Bringing it Forward: The journey towards a national body for First Nations arts and culture

Oct 05, 2022
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Overview

In 2018 and 2019, the Australia Council for the Arts travelled around the country talking to Aboriginal and Torres Strait Islander people about a national body for First Nations arts and culture, with the working title of ‘National Indigenous Arts and Cultural Authority (NIACA)’.

The discussion about a national body has been going on for a long time, and Aboriginal and Torres Strait Islander people have been calling for cultural rights for even longer. The idea of a national body for First Nations arts and culture is part of a continuum of First Nations-led cultural rights advocacy, and investment in First Nations arts, that stretches back five decades to the first national summit of First Nations artists in 1973 (see Timeline).

The Bringing it Forward report tells these important stories.

The Australia Council is publishing the findings of the NIACA consultation, and its history and context, so that the First Nations arts and cultural sector can continue the discussion and self-determine the next steps on this journey.

 

A consultation on a national body or ‘NIACA’

The consultation in 2018 and 2019 involved:

  • a discussion paper
  • over 40 consultation forums across Australia attended by more than 500 First Nations people
    • Locations included Brisbane, Cairns, Thursday Island, Port Augusta, Adelaide, Alice Springs, Darwin, Melbourne, Hobart, Sydney, Broome, Kalgoorlie, Albany, Perth, Canberra, Launceston, Gold Coast, Sunshine Coast, Rockhampton, Mt Isa, Dubbo, Moree, Barkly, Coffs Harbour, Armidale, the Anangu Pitjantjatjara Yankunytjatjara Lands, Mildura, Shepparton, Gippsland, the Torres Strait Islands, and Alice Springs
  • an online survey which received 270 completed responses, including 95 from First Nations people or organisations (35%) whose responses have been prioritised in the analysis
  • 15 written submissions, including 11 from organisations
  • regional summits
  • expert roundtables for young people and industry.

Key findings

Click on the headings below to expand the findings.

All submissions, the overwhelming majority of consultation forums and 88% of First Nations survey respondents told us, yes, there should be a NIACA.

Recurring themes of the consultation included needs for:

  • a First Nations-led body for First Nations arts and culture at the national level
  • greater ICIP protection
  • action to address fake art and cultural appropriation
  • a national body to develop or oversee protocols that set standards for consent processes
  • a platform for First Nations artists’ and cultural practitioners’ voices at a national level
  • a model that coordinates, supports and champions local and regional decision making and existing regional and art form-based bodies
  • a non-hierarchical structure that reflects First Nations cultures, such as an ‘assembly of nations’.

While most consultation participants supported a national body in principle, they also had concerns about:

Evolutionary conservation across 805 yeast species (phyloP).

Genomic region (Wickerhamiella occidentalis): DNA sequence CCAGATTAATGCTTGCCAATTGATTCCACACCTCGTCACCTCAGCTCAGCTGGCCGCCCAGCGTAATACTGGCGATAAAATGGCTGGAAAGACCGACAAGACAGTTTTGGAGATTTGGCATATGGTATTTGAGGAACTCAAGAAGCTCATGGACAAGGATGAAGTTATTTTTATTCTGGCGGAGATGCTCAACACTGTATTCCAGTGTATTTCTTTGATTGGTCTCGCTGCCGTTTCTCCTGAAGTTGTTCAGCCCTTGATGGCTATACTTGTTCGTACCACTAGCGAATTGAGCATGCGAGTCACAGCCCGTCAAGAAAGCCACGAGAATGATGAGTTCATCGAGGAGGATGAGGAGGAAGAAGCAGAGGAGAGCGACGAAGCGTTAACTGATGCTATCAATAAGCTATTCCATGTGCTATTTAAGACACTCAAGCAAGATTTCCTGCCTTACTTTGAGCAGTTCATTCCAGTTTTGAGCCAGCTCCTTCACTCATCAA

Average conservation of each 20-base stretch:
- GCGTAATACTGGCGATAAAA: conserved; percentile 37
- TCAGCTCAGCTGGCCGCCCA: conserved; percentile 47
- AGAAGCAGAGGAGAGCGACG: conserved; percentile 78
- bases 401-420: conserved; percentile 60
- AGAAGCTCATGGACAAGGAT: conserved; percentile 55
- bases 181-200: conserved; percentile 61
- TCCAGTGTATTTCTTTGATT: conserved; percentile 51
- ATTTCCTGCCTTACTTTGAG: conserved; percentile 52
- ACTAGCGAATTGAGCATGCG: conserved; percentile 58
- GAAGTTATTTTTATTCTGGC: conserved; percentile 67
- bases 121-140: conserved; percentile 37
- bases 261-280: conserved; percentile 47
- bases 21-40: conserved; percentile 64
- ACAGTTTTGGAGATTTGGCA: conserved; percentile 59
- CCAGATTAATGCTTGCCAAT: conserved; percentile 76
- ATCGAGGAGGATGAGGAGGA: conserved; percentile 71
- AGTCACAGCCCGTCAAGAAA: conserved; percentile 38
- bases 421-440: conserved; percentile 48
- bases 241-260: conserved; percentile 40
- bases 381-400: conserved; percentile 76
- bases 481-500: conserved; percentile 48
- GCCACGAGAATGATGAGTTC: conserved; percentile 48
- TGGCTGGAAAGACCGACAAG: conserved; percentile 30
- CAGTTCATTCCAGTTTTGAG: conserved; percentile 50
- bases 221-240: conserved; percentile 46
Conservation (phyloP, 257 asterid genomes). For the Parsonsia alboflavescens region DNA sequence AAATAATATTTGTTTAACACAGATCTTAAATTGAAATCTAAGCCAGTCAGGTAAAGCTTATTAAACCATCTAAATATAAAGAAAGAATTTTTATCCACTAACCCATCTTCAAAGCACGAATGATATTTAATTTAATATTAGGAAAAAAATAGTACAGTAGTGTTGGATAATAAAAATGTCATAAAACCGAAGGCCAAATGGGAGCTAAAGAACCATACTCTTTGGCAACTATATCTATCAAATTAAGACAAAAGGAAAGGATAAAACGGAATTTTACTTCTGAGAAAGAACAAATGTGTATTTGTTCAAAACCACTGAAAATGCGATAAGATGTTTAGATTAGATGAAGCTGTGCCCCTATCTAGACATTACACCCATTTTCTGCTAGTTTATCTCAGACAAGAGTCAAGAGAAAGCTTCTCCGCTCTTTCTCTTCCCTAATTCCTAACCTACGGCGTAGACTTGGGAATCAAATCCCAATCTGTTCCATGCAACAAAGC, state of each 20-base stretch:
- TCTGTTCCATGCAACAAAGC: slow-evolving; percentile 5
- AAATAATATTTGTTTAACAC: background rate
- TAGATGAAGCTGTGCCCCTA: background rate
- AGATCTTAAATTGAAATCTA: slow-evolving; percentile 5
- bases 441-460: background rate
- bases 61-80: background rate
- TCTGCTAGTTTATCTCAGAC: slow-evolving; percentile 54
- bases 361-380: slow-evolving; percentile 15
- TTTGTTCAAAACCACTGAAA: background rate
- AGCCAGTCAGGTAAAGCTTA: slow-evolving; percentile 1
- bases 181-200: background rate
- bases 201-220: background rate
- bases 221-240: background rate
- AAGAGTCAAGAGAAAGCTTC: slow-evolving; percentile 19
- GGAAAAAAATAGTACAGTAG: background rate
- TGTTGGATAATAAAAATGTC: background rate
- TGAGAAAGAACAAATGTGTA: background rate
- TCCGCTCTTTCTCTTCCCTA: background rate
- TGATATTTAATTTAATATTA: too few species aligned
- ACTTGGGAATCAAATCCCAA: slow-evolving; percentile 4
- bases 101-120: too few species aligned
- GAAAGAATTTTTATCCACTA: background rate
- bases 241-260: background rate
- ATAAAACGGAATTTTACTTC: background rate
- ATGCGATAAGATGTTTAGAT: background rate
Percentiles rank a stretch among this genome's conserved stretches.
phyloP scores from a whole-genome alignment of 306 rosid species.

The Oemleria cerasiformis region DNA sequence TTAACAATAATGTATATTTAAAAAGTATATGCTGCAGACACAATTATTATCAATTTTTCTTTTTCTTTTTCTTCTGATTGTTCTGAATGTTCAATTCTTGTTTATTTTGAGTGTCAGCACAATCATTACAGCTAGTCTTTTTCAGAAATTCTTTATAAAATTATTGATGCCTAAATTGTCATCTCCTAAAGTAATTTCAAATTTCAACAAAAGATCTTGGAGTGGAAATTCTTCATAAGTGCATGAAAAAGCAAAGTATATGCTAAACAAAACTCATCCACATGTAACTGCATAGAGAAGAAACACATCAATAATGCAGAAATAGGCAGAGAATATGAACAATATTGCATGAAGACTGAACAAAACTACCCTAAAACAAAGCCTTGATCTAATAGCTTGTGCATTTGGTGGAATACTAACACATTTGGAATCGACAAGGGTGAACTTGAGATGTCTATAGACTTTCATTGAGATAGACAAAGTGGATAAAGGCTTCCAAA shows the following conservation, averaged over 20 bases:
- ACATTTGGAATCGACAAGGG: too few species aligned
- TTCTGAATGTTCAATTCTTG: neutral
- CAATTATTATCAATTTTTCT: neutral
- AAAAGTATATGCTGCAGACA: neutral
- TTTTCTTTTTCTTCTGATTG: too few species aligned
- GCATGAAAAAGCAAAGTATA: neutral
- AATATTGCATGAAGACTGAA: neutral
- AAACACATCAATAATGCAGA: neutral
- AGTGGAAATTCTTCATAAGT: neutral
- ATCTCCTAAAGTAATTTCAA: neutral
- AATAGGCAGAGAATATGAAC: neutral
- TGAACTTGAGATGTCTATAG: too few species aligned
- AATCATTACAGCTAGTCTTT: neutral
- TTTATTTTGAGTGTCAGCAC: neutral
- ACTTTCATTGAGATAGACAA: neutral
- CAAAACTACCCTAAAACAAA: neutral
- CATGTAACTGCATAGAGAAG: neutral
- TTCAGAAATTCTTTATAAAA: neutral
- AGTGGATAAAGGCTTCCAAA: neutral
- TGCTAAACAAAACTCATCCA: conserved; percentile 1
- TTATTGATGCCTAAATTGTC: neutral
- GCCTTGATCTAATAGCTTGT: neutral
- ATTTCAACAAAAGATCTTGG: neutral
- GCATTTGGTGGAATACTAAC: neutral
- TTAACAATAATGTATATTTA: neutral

• its ambition
  • its need for funding sustainability in an already oversubscribed sector
  • duplicating the work of existing peak bodies and services
  • reflecting the diversity of First Nations people
  • how power and authority would be gained and delegated.

There were conflicting views on:

  • whether it should have ‘teeth’
    • ‘Authority’ was a trigger word for some, who suggested alternative terms such as ‘forum’, ‘national body’, ‘alliance’, ‘portal’ and ‘agency’.
  • the scope of cultural material it would cover
    • While nearly all participants thought it should cover the arts, some within the First Nations arts and cultural sector felt a NIACA should use a holistic approach by including other areas such as languages and cultural property.

Despite these views and concerns, there was substantial agreement that a national body for First Nations arts and culture is needed to fill a gap in national infrastructure, and could be formed via a network or alliance of existing organisations across art forms and regions.

Many participants spoke of the national body as an agile ‘facilitator’, ‘coordinator’, ‘connector’ or ‘go to’ referral agency which could work both-ways: acting as a portal to First Nations arts and culture for industry and government; and helping First Nations artists to navigate existing networks and services and have their voices heard nationally.

And while there were some different ideas about specific priorities and the tools it would use (which could change over time), there was consensus about the core values of a national body:

  • self-determination
  • empowering, connecting and amplifying existing strengths
  • growing opportunities
  • protecting cultural and creative rights for future generations.

Some immediate priorities participants identified include forming a body that is First Nations-led with a clearly defined purpose; mapping existing organisations, services and gaps; and creating a space for conversation between all art forms, communities and networks.

There is substantial opportunity for such a body to support intersecting areas of policy development underway. This includes the Closing the Gap commitment to shared decision-making through structures such as national peak bodies; proposed cultural rights legislation and referral pathways for artists; investment in the cultural determinants of First Nations health; and national cultural policy that respects and celebrates First Nations cultures.

As intersecting policy discussions continue, this opportunity and knowledge must not be lost – we must continue to build on the discussions, learnings and collective efforts of the journey towards a national body for First Nations arts and culture.


Where will the conversation continue?

Purrumpa, a First Nations arts and culture national gathering, is taking place at Adelaide Convention Centre on Kaurna Yerta from 31 October – 4 November 2022. We will have dedicated sessions exploring and discussing the findings and what the First Nations arts and culture sector wants the next steps to be.